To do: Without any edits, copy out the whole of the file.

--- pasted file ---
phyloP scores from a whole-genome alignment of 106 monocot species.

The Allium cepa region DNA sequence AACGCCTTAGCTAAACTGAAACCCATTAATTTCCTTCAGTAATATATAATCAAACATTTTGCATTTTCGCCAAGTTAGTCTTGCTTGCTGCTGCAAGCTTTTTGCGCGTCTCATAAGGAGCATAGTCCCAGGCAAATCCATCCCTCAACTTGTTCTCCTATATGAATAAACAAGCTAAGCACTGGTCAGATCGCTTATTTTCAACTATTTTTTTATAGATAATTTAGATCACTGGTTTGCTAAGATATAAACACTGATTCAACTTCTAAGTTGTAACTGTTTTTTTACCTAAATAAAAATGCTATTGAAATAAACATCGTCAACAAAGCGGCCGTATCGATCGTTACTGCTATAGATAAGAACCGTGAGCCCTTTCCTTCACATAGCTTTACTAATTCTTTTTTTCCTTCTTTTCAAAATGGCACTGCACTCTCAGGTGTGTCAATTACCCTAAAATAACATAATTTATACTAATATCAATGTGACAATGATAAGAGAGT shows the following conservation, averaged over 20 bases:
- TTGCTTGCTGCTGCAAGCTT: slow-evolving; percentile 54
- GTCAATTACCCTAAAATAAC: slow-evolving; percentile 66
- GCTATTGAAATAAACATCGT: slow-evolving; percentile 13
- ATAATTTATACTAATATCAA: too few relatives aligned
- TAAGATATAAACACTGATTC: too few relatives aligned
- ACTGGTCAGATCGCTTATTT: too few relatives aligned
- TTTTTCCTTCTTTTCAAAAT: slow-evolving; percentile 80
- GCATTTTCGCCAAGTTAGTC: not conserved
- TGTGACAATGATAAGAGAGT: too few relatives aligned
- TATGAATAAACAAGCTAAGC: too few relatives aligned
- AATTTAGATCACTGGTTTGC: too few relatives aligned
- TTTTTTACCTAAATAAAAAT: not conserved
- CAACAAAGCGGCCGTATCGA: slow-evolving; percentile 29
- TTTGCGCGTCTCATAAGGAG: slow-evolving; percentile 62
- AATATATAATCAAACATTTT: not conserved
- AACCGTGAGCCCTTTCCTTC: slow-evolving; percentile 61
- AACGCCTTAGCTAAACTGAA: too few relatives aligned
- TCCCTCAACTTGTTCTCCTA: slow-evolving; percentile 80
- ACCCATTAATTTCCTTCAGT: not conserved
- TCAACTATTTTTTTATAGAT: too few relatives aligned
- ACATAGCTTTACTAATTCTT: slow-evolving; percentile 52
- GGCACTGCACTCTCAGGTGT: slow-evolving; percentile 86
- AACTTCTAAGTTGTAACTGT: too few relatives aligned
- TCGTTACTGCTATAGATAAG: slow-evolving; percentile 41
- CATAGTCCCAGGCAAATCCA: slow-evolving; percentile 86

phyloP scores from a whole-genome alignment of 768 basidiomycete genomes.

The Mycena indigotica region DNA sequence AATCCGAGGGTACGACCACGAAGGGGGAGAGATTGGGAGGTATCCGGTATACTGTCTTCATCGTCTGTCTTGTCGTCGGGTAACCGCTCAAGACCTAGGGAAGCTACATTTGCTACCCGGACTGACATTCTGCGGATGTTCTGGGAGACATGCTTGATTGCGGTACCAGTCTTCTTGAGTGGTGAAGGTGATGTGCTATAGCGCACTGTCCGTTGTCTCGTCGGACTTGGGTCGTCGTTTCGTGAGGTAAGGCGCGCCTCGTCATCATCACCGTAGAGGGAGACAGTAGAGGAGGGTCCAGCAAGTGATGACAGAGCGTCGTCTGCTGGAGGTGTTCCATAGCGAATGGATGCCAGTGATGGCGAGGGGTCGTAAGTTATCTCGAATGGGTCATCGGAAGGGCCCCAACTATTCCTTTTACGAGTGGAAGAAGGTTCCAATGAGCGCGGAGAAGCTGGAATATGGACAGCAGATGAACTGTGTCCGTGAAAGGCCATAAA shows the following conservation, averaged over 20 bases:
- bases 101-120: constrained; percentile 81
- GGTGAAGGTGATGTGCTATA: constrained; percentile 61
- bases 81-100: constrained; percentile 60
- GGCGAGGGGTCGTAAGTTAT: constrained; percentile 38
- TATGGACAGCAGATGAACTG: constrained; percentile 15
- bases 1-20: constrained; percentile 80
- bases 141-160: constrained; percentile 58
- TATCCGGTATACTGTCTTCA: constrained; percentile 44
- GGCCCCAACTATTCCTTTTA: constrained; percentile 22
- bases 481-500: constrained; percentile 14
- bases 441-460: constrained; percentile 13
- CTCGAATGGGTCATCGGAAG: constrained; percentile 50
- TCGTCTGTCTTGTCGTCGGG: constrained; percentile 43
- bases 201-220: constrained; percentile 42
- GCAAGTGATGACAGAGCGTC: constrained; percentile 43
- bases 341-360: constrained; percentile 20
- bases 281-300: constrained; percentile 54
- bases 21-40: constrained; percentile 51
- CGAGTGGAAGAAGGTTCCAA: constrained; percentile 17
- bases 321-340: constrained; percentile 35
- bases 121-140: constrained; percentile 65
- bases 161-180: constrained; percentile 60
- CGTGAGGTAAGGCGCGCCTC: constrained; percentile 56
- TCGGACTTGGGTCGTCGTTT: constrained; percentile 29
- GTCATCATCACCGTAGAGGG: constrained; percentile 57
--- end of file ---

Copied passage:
phyloP scores from a whole-genome alignment of 106 monocot species.

The Allium cepa region DNA sequence AACGCCTTAGCTAAACTGAAACCCATTAATTTCCTTCAGTAATATATAATCAAACATTTTGCATTTTCGCCAAGTTAGTCTTGCTTGCTGCTGCAAGCTTTTTGCGCGTCTCATAAGGAGCATAGTCCCAGGCAAATCCATCCCTCAACTTGTTCTCCTATATGAATAAACAAGCTAAGCACTGGTCAGATCGCTTATTTTCAACTATTTTTTTATAGATAATTTAGATCACTGGTTTGCTAAGATATAAACACTGATTCAACTTCTAAGTTGTAACTGTTTTTTTACCTAAATAAAAATGCTATTGAAATAAACATCGTCAACAAAGCGGCCGTATCGATCGTTACTGCTATAGATAAGAACCGTGAGCCCTTTCCTTCACATAGCTTTACTAATTCTTTTTTTCCTTCTTTTCAAAATGGCACTGCACTCTCAGGTGTGTCAATTACCCTAAAATAACATAATTTATACTAATATCAATGTGACAATGATAAGAGAGT shows the following conservation, averaged over 20 bases:
- TTGCTTGCTGCTGCAAGCTT: slow-evolving; percentile 54
- GTCAATTACCCTAAAATAAC: slow-evolving; percentile 66
- GCTATTGAAATAAACATCGT: slow-evolving; percentile 13
- ATAATTTATACTAATATCAA: too few relatives aligned
- TAAGATATAAACACTGATTC: too few relatives aligned
- ACTGGTCAGATCGCTTATTT: too few relatives aligned
- TTTTTCCTTCTTTTCAAAAT: slow-evolving; percentile 80
- GCATTTTCGCCAAGTTAGTC: not conserved
- TGTGACAATGATAAGAGAGT: too few relatives aligned
- TATGAATAAACAAGCTAAGC: too few relatives aligned
- AATTTAGATCACTGGTTTGC: too few relatives aligned
- TTTTTTACCTAAATAAAAAT: not conserved
- CAACAAAGCGGCCGTATCGA: slow-evolving; percentile 29
- TTTGCGCGTCTCATAAGGAG: slow-evolving; percentile 62
- AATATATAATCAAACATTTT: not conserved
- AACCGTGAGCCCTTTCCTTC: slow-evolving; percentile 61
- AACGCCTTAGCTAAACTGAA: too few relatives aligned
- TCCCTCAACTTGTTCTCCTA: slow-evolving; percentile 80
- ACCCATTAATTTCCTTCAGT: not conserved
- TCAACTATTTTTTTATAGAT: too few relatives aligned
- ACATAGCTTTACTAATTCTT: slow-evolving; percentile 52
- GGCACTGCACTCTCAGGTGT: slow-evolving; percentile 86
- AACTTCTAAGTTGTAACTGT: too few relatives aligned
- TCGTTACTGCTATAGATAAG: slow-evolving; percentile 41
- CATAGTCCCAGGCAAATCCA: slow-evolving; percentile 86

phyloP scores from a whole-genome alignment of 768 basidiomycete genomes.

The Mycena indigotica region DNA sequence AATCCGAGGGTACGACCACGAAGGGGGAGAGATTGGGAGGTATCCGGTATACTGTCTTCATCGTCTGTCTTGTCGTCGGGTAACCGCTCAAGACCTAGGGAAGCTACATTTGCTACCCGGACTGACATTCTGCGGATGTTCTGGGAGACATGCTTGATTGCGGTACCAGTCTTCTTGAGTGGTGAAGGTGATGTGCTATAGCGCACTGTCCGTTGTCTCGTCGGACTTGGGTCGTCGTTTCGTGAGGTAAGGCGCGCCTCGTCATCATCACCGTAGAGGGAGACAGTAGAGGAGGGTCCAGCAAGTGATGACAGAGCGTCGTCTGCTGGAGGTGTTCCATAGCGAATGGATGCCAGTGATGGCGAGGGGTCGTAAGTTATCTCGAATGGGTCATCGGAAGGGCCCCAACTATTCCTTTTACGAGTGGAAGAAGGTTCCAATGAGCGCGGAGAAGCTGGAATATGGACAGCAGATGAACTGTGTCCGTGAAAGGCCATAAA shows the following conservation, averaged over 20 bases:
- bases 101-120: constrained; percentile 81
- GGTGAAGGTGATGTGCTATA: constrained; percentile 61
- bases 81-100: constrained; percentile 60
- GGCGAGGGGTCGTAAGTTAT: constrained; percentile 38
- TATGGACAGCAGATGAACTG: constrained; percentile 15
- bases 1-20: constrained; percentile 80
- bases 141-160: constrained; percentile 58
- TATCCGGTATACTGTCTTCA: constrained; percentile 44
- GGCCCCAACTATTCCTTTTA: constrained; percentile 22
- bases 481-500: constrained; percentile 14
- bases 441-460: constrained; percentile 13
- CTCGAATGGGTCATCGGAAG: constrained; percentile 50
- TCGTCTGTCTTGTCGTCGGG: constrained; percentile 43
- bases 201-220: constrained; percentile 42
- GCAAGTGATGACAGAGCGTC: constrained; percentile 43
- bases 341-360: constrained; percentile 20
- bases 281-300: constrained; percentile 54
- bases 21-40: constrained; percentile 51
- CGAGTGGAAGAAGGTTCCAA: constrained; percentile 17
- bases 321-340: constrained; percentile 35
- bases 121-140: constrained; percentile 65
- bases 161-180: constrained; percentile 60
- CGTGAGGTAAGGCGCGCCTC: constrained; percentile 56
- TCGGACTTGGGTCGTCGTTT: constrained; percentile 29
- GTCATCATCACCGTAGAGGG: constrained; percentile 57